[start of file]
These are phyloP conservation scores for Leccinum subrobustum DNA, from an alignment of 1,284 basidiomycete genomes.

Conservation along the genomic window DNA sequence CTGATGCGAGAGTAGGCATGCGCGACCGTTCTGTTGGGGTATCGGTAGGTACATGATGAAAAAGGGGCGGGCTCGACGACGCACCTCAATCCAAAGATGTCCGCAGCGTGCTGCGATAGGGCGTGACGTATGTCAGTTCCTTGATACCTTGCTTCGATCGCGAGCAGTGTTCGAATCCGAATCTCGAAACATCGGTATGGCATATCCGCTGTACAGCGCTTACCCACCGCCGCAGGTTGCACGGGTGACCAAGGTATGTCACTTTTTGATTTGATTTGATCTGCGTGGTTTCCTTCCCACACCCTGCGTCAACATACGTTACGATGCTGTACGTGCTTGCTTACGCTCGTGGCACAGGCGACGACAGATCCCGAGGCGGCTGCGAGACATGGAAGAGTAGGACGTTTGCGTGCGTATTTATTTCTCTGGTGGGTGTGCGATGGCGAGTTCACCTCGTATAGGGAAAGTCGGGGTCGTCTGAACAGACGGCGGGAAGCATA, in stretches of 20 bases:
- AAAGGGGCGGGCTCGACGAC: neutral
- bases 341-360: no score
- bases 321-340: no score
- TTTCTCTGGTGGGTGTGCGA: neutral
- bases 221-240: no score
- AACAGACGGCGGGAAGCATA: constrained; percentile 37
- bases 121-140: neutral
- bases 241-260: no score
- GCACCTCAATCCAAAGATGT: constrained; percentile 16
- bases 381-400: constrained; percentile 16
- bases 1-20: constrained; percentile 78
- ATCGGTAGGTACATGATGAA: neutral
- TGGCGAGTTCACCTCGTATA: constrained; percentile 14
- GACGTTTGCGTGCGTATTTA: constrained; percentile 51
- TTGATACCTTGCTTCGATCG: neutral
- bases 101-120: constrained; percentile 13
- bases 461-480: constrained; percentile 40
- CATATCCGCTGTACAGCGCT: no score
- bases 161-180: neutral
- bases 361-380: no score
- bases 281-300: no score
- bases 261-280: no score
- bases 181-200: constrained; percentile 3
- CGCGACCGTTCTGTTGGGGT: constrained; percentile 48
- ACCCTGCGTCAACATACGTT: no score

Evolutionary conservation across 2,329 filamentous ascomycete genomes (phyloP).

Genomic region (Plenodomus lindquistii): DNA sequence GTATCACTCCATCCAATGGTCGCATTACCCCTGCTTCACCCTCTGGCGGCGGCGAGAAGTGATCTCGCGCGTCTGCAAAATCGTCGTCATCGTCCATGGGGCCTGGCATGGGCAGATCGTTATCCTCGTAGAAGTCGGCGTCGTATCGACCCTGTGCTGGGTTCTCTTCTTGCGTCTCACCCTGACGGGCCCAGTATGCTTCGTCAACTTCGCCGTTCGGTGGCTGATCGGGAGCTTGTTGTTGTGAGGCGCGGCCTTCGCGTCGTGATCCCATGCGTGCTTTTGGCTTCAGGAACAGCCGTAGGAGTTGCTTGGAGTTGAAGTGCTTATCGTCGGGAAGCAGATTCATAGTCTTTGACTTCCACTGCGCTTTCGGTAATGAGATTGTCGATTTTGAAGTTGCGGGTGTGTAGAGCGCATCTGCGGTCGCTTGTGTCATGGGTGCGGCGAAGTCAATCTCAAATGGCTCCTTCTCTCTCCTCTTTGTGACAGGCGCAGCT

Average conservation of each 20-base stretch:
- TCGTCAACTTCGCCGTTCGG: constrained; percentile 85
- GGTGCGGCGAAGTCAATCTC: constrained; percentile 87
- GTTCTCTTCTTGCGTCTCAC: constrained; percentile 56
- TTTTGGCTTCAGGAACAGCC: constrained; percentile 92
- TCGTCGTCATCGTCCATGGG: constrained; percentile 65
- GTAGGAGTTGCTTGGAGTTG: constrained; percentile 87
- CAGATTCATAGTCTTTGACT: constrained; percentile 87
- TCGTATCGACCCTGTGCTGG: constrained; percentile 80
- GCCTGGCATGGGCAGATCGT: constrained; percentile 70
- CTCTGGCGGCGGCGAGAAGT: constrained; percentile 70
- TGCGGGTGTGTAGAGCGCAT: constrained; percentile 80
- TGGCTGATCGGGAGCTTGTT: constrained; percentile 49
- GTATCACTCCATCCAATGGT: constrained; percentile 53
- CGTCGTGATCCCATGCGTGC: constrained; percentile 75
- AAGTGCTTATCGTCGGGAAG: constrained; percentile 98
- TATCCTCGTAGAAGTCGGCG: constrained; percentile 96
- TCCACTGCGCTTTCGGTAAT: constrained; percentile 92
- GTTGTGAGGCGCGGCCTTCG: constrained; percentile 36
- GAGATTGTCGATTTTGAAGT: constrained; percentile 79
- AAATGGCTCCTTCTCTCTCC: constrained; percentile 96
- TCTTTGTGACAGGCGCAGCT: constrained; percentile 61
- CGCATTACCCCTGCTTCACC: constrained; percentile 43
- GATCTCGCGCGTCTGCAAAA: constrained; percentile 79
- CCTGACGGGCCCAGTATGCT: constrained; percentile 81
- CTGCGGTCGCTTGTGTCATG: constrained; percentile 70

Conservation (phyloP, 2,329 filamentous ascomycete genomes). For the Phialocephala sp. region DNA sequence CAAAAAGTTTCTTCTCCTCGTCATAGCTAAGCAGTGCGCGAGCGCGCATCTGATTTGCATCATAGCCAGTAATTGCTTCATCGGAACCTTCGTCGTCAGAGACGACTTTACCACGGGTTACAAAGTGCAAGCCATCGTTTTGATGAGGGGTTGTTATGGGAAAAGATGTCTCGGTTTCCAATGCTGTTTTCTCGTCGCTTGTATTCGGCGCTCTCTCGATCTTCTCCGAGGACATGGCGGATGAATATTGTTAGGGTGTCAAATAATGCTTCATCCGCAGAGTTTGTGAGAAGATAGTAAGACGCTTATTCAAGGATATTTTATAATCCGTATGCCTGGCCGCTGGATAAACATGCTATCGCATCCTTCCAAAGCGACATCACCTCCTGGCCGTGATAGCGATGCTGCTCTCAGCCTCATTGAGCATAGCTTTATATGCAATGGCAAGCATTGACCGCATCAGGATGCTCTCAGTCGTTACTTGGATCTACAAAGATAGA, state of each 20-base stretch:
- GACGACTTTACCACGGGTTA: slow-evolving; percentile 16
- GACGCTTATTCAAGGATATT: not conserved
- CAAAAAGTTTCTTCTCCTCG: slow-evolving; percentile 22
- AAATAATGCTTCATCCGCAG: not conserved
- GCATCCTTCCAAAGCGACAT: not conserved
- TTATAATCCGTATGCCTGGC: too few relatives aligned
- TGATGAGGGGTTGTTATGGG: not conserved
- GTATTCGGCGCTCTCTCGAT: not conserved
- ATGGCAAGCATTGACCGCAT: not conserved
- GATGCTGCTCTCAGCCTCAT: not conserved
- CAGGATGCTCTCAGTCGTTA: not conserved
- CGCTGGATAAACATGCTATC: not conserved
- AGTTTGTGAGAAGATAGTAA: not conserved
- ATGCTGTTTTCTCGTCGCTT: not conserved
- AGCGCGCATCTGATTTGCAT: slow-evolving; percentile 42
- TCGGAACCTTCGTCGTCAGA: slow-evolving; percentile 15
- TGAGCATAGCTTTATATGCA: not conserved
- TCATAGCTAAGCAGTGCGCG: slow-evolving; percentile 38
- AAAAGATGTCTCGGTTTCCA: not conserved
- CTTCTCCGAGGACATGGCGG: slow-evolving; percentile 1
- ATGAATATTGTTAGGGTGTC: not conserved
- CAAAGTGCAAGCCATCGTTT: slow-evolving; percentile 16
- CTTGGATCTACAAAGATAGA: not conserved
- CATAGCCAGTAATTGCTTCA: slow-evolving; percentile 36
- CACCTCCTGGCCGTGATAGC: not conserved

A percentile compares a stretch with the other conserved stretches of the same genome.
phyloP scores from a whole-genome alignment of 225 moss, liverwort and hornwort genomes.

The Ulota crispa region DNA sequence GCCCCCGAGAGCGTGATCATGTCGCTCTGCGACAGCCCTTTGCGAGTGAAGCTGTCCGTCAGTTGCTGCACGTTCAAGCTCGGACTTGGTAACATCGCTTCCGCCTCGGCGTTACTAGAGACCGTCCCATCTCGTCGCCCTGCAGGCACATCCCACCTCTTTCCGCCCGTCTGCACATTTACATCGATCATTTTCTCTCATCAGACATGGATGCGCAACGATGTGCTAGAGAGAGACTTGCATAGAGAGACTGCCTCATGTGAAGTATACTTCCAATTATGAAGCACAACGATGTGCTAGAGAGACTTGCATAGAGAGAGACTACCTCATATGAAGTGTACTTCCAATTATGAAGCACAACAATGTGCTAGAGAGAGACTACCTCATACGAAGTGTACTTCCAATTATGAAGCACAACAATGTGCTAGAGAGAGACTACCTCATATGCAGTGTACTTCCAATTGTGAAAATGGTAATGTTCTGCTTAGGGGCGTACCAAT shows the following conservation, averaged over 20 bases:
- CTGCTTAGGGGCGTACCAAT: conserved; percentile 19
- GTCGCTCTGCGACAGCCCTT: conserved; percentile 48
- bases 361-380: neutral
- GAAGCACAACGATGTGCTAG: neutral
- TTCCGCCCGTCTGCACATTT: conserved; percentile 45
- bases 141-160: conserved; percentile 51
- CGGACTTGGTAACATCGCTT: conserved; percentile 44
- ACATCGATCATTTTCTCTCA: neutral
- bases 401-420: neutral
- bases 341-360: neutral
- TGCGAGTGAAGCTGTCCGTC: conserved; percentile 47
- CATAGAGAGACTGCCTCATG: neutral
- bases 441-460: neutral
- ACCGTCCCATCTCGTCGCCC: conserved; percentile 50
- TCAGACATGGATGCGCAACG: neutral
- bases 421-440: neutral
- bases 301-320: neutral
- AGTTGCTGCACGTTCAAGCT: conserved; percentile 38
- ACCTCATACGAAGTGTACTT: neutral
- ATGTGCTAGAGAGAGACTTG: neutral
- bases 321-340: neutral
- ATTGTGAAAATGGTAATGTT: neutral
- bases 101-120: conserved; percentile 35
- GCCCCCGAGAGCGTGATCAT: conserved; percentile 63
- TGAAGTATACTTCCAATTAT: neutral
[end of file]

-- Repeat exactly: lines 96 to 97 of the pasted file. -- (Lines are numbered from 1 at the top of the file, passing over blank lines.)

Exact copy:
- CATAGAGAGACTGCCTCATG: neutral
- bases 441-460: neutral